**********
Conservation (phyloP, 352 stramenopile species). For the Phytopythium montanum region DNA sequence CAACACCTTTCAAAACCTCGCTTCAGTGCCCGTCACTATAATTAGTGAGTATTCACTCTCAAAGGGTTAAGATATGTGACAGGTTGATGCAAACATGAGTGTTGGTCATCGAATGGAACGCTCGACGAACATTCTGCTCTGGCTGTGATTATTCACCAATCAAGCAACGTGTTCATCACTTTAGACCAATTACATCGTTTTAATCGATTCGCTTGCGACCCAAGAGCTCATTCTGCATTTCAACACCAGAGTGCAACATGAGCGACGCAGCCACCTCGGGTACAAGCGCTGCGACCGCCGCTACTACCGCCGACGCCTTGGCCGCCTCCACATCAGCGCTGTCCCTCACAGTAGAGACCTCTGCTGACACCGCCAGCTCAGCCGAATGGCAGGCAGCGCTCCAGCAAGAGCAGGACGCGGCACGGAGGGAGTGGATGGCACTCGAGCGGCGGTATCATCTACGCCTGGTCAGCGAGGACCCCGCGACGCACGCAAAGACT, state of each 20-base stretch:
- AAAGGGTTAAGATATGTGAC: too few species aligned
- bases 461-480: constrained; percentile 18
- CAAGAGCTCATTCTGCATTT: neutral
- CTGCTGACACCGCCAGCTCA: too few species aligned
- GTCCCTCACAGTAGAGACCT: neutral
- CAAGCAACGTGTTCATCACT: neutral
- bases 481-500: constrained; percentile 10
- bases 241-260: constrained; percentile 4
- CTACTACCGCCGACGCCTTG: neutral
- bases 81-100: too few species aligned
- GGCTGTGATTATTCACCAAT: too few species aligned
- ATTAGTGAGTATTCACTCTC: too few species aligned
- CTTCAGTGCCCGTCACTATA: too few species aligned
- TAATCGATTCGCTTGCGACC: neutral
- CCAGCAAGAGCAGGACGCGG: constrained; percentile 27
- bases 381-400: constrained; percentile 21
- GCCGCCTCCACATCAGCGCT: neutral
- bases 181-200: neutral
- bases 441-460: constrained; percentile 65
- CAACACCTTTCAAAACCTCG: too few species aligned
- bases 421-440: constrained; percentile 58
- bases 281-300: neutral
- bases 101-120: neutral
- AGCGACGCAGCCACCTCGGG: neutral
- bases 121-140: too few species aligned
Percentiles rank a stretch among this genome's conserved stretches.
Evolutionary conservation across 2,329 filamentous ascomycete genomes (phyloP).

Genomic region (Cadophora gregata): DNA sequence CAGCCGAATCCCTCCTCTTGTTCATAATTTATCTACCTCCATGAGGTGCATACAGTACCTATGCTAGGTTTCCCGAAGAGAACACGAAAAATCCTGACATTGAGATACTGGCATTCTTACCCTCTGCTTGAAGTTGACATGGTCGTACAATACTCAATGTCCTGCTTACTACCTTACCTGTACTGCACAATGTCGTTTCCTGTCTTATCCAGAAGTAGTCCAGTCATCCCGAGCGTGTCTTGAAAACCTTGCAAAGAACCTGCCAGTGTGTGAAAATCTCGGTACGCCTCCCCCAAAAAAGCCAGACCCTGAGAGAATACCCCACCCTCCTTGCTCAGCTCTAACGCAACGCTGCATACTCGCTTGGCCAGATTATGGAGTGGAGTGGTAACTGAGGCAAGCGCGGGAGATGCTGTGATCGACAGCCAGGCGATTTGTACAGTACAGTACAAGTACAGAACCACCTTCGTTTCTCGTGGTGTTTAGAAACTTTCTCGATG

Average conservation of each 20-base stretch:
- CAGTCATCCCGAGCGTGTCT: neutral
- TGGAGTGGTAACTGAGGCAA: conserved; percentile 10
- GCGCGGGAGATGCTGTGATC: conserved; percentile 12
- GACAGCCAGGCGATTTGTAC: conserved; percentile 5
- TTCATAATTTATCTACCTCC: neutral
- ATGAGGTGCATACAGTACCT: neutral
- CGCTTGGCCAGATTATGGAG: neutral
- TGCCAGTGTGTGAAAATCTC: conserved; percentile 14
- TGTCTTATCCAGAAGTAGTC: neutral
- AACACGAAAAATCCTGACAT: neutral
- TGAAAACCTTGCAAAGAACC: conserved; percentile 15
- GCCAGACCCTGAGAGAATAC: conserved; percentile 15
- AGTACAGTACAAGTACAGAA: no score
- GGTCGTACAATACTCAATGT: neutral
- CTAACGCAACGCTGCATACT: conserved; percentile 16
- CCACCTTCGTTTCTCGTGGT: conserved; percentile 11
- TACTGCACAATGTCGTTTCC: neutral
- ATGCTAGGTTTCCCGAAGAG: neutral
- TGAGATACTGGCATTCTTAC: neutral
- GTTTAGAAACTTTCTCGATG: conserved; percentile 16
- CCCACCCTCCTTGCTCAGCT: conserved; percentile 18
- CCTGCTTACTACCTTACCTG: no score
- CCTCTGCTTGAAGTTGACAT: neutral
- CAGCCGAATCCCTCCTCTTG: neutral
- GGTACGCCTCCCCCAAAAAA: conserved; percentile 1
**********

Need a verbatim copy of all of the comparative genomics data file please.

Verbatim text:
Conservation (phyloP, 352 stramenopile species). For the Phytopythium montanum region DNA sequence CAACACCTTTCAAAACCTCGCTTCAGTGCCCGTCACTATAATTAGTGAGTATTCACTCTCAAAGGGTTAAGATATGTGACAGGTTGATGCAAACATGAGTGTTGGTCATCGAATGGAACGCTCGACGAACATTCTGCTCTGGCTGTGATTATTCACCAATCAAGCAACGTGTTCATCACTTTAGACCAATTACATCGTTTTAATCGATTCGCTTGCGACCCAAGAGCTCATTCTGCATTTCAACACCAGAGTGCAACATGAGCGACGCAGCCACCTCGGGTACAAGCGCTGCGACCGCCGCTACTACCGCCGACGCCTTGGCCGCCTCCACATCAGCGCTGTCCCTCACAGTAGAGACCTCTGCTGACACCGCCAGCTCAGCCGAATGGCAGGCAGCGCTCCAGCAAGAGCAGGACGCGGCACGGAGGGAGTGGATGGCACTCGAGCGGCGGTATCATCTACGCCTGGTCAGCGAGGACCCCGCGACGCACGCAAAGACT, state of each 20-base stretch:
- AAAGGGTTAAGATATGTGAC: too few species aligned
- bases 461-480: constrained; percentile 18
- CAAGAGCTCATTCTGCATTT: neutral
- CTGCTGACACCGCCAGCTCA: too few species aligned
- GTCCCTCACAGTAGAGACCT: neutral
- CAAGCAACGTGTTCATCACT: neutral
- bases 481-500: constrained; percentile 10
- bases 241-260: constrained; percentile 4
- CTACTACCGCCGACGCCTTG: neutral
- bases 81-100: too few species aligned
- GGCTGTGATTATTCACCAAT: too few species aligned
- ATTAGTGAGTATTCACTCTC: too few species aligned
- CTTCAGTGCCCGTCACTATA: too few species aligned
- TAATCGATTCGCTTGCGACC: neutral
- CCAGCAAGAGCAGGACGCGG: constrained; percentile 27
- bases 381-400: constrained; percentile 21
- GCCGCCTCCACATCAGCGCT: neutral
- bases 181-200: neutral
- bases 441-460: constrained; percentile 65
- CAACACCTTTCAAAACCTCG: too few species aligned
- bases 421-440: constrained; percentile 58
- bases 281-300: neutral
- bases 101-120: neutral
- AGCGACGCAGCCACCTCGGG: neutral
- bases 121-140: too few species aligned
Percentiles rank a stretch among this genome's conserved stretches.
Evolutionary conservation across 2,329 filamentous ascomycete genomes (phyloP).

Genomic region (Cadophora gregata): DNA sequence CAGCCGAATCCCTCCTCTTGTTCATAATTTATCTACCTCCATGAGGTGCATACAGTACCTATGCTAGGTTTCCCGAAGAGAACACGAAAAATCCTGACATTGAGATACTGGCATTCTTACCCTCTGCTTGAAGTTGACATGGTCGTACAATACTCAATGTCCTGCTTACTACCTTACCTGTACTGCACAATGTCGTTTCCTGTCTTATCCAGAAGTAGTCCAGTCATCCCGAGCGTGTCTTGAAAACCTTGCAAAGAACCTGCCAGTGTGTGAAAATCTCGGTACGCCTCCCCCAAAAAAGCCAGACCCTGAGAGAATACCCCACCCTCCTTGCTCAGCTCTAACGCAACGCTGCATACTCGCTTGGCCAGATTATGGAGTGGAGTGGTAACTGAGGCAAGCGCGGGAGATGCTGTGATCGACAGCCAGGCGATTTGTACAGTACAGTACAAGTACAGAACCACCTTCGTTTCTCGTGGTGTTTAGAAACTTTCTCGATG

Average conservation of each 20-base stretch:
- CAGTCATCCCGAGCGTGTCT: neutral
- TGGAGTGGTAACTGAGGCAA: conserved; percentile 10
- GCGCGGGAGATGCTGTGATC: conserved; percentile 12
- GACAGCCAGGCGATTTGTAC: conserved; percentile 5
- TTCATAATTTATCTACCTCC: neutral
- ATGAGGTGCATACAGTACCT: neutral
- CGCTTGGCCAGATTATGGAG: neutral
- TGCCAGTGTGTGAAAATCTC: conserved; percentile 14
- TGTCTTATCCAGAAGTAGTC: neutral
- AACACGAAAAATCCTGACAT: neutral
- TGAAAACCTTGCAAAGAACC: conserved; percentile 15
- GCCAGACCCTGAGAGAATAC: conserved; percentile 15
- AGTACAGTACAAGTACAGAA: no score
- GGTCGTACAATACTCAATGT: neutral
- CTAACGCAACGCTGCATACT: conserved; percentile 16
- CCACCTTCGTTTCTCGTGGT: conserved; percentile 11
- TACTGCACAATGTCGTTTCC: neutral
- ATGCTAGGTTTCCCGAAGAG: neutral
- TGAGATACTGGCATTCTTAC: neutral
- GTTTAGAAACTTTCTCGATG: conserved; percentile 16
- CCCACCCTCCTTGCTCAGCT: conserved; percentile 18
- CCTGCTTACTACCTTACCTG: no score
- CCTCTGCTTGAAGTTGACAT: neutral
- CAGCCGAATCCCTCCTCTTG: neutral
- GGTACGCCTCCCCCAAAAAA: conserved; percentile 1